I’m deliberate about how I define success
DEI work is slow, and getting tripped up by obstacles is an occupational hazard. I used to think that if I ran into a challenge, it was my fault for not properly accounting for every possible scenario. That’s not true of course, but I don’t know a single person working in DEI who isn’t incredibly hard on themselves. When the outcomes we’re working toward can take years (decades even) to achieve, it’s easy to feel like you’re failing. Instead of measuring myself against a 10-year outcome, I take a short-term view, and at the end of each week, I ask myself, “Is someone better off because I’m here?” I choose to define my success by my ability to help people feel seen, heard, and valued as opposed to the number of initiatives that I’m able to execute in a year.
I seek out community and lean on my support system
In many organizations, there are only a couple of people doing DEI work. I know several professionals in this space (myself included) who acknowledge that it can feel isolating, even when you’re surrounded with support, because so few people truly understand the nuance of what it’s like to do this work while also being part of a group that has been historically underrepresented and marginalized. On the days where I feel alone, I like to connect with a friend or loved one who can take my mind off things, but I also find great comfort in calling up a peer who works in DEI too—a person who understands implicitly what I’m experiencing and can offer a listening ear, encouragement, and wisdom. And on the days where they’re feeling low, I offer the same support back to them.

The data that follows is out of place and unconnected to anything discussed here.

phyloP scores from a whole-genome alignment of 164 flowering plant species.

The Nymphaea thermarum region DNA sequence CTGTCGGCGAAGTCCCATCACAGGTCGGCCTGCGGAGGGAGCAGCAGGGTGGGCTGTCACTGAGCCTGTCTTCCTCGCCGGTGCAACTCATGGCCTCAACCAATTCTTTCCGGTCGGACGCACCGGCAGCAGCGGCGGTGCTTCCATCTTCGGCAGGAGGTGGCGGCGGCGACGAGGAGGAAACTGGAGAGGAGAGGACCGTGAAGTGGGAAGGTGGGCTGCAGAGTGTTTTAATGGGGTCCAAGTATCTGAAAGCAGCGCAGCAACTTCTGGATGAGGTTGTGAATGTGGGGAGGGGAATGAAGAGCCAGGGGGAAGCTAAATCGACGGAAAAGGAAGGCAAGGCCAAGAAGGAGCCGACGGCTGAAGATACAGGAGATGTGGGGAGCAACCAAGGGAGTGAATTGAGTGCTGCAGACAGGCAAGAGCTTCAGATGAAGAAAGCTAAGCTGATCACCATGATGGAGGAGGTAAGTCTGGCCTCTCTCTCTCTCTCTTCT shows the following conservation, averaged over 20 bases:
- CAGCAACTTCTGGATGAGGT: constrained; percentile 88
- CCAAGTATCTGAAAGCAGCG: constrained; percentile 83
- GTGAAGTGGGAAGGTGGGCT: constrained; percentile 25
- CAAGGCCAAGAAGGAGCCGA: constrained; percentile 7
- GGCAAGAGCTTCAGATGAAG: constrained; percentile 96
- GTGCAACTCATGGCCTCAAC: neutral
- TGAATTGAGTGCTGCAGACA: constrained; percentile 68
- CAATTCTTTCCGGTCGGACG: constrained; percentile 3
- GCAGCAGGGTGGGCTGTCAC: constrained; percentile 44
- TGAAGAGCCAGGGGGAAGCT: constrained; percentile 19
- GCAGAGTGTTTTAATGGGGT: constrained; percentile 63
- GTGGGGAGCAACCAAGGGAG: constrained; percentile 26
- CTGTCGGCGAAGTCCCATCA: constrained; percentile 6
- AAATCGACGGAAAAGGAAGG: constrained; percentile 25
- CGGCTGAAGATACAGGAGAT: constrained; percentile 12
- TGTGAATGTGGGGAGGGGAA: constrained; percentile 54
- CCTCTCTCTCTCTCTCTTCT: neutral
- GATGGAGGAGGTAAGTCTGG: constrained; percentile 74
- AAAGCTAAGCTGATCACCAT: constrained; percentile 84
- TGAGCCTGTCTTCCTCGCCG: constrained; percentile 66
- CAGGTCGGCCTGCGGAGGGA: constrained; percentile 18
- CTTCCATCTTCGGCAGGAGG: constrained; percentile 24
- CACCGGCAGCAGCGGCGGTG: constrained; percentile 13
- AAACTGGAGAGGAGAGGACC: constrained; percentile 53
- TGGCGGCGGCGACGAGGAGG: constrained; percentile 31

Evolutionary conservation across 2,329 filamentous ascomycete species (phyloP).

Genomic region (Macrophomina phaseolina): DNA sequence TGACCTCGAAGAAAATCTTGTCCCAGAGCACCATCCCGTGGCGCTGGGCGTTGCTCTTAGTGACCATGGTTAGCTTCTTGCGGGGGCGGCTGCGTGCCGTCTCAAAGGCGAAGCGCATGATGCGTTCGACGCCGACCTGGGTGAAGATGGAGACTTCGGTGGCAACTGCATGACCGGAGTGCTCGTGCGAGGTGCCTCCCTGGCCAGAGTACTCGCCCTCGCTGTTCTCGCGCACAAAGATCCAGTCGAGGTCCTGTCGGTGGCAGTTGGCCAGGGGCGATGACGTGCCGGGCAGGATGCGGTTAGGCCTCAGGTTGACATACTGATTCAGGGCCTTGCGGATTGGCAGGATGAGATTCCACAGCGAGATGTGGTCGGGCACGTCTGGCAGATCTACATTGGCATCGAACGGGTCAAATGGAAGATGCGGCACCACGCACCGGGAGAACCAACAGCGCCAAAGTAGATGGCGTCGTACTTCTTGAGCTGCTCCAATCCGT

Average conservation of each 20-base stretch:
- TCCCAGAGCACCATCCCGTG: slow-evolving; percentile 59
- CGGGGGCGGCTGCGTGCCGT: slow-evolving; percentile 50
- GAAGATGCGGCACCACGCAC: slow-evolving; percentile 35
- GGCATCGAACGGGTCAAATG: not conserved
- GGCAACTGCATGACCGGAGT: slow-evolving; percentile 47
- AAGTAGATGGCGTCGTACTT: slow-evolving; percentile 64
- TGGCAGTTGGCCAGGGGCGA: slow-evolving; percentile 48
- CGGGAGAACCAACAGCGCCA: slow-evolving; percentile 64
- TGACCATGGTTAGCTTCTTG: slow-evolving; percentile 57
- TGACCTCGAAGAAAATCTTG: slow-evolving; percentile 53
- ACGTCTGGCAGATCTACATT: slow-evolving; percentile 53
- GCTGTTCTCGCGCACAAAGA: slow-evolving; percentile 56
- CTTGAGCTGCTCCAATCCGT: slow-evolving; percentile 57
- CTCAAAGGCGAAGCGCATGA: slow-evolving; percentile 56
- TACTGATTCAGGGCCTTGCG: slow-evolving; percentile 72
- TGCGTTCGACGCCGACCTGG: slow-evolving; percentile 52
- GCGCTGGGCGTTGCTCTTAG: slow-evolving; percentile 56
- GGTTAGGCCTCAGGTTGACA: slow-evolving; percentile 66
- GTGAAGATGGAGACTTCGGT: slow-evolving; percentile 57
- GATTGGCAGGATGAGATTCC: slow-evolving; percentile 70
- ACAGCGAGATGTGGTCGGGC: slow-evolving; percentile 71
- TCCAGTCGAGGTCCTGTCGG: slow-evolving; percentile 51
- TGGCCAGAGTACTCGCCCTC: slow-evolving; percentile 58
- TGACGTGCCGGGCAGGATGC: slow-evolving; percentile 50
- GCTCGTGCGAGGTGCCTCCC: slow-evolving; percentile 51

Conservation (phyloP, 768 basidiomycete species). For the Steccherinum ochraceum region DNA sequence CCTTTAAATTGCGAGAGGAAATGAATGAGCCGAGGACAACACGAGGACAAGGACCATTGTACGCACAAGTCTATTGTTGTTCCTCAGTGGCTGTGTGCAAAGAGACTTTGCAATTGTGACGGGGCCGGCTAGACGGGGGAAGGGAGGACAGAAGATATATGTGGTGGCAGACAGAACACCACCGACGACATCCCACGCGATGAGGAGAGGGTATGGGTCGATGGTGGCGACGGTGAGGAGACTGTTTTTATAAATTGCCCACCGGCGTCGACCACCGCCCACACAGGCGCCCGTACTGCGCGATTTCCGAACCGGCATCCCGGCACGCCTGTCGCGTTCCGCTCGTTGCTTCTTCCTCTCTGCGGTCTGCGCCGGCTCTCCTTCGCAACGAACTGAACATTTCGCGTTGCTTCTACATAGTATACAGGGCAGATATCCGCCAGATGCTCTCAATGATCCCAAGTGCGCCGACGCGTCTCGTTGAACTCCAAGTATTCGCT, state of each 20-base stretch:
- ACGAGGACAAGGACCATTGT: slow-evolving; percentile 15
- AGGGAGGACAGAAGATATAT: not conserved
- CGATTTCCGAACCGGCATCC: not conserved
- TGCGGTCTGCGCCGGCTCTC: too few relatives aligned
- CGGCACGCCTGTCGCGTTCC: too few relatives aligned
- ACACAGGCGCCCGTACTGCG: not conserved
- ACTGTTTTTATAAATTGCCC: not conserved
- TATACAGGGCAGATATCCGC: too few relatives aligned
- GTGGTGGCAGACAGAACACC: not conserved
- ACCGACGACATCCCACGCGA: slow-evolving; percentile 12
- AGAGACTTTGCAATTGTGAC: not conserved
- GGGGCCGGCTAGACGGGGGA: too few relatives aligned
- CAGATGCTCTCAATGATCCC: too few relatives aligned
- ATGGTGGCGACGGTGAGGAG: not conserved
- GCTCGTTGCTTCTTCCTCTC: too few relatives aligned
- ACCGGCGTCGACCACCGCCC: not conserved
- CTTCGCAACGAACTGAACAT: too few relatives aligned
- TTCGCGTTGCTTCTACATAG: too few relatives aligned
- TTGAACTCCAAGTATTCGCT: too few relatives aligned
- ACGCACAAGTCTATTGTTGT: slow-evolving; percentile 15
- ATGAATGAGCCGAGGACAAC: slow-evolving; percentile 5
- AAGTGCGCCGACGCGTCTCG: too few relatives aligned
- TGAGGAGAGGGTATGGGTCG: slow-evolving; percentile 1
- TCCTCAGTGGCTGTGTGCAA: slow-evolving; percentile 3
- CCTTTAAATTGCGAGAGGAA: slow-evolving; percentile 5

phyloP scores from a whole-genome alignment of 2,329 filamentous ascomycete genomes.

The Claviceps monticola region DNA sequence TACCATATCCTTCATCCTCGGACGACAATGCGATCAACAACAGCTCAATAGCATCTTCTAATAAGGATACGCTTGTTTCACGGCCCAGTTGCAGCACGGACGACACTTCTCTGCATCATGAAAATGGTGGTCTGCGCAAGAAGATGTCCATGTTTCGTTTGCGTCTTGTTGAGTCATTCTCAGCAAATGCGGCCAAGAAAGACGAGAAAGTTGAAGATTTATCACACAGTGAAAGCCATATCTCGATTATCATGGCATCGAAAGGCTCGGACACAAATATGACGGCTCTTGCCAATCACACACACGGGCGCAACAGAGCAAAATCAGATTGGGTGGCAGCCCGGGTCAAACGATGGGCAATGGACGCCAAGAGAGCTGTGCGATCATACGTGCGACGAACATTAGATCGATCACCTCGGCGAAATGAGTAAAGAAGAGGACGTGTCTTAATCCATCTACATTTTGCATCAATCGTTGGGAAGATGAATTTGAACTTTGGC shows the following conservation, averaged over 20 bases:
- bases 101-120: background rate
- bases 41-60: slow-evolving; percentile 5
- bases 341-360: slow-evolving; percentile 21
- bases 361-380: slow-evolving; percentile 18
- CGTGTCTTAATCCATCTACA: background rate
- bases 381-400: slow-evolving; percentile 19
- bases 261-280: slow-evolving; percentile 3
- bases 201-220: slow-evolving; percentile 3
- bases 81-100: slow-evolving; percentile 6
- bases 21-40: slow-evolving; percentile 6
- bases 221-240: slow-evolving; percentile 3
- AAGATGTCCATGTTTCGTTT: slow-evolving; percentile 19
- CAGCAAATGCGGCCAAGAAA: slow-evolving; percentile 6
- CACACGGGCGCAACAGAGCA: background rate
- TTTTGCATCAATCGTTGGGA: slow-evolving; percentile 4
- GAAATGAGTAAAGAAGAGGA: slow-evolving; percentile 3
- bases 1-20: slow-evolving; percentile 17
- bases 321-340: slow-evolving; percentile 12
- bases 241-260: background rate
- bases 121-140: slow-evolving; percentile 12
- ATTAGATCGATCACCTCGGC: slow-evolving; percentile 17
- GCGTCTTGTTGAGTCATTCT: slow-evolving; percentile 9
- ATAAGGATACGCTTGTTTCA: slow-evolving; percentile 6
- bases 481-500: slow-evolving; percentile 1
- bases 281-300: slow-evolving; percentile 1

I know where my job ends and where my identity begins
My identity as a Black woman with a disability naturally informs my work in DEI and the lens through which I approach it. I’m extremely passionate about my work because it impacts the way that I walk through the world. And while these aspects of my identity are inextricable from me as a person, they are not the entirety of who I am. I’m also a daughter, a sister, and a partner. I am a friend who will laugh with you until we’re both in tears. I enjoy chai lattes, follow multiple corgi accounts on Instagram, and stay up way too late binge-watching TV. My work is something that I do, but it isn’t who I am. I have a strong identity outside of my job and beyond the constructs that society views me through. Having this boundary in place provides me with the ability to distinguish between something happening in society or at work and something I’m experiencing personally.
Peace is not the absence of any trouble, it’s a state of mind. For me, it comes from knowing what’s within my control, managing that to the best of my ability, and not letting things outside of my control define my worth or sense of self. Challenges are inevitable, and sometimes a challenge looks like a mountain because you’re so focused on it. Often, if you zoom out to see the big picture, you’ll realize it’s only a pebble in your shoe.
The opinions, ideas, and perspectives included here are my own and are not representative of any employer of mine, past or present.
Source: Cosmo Politian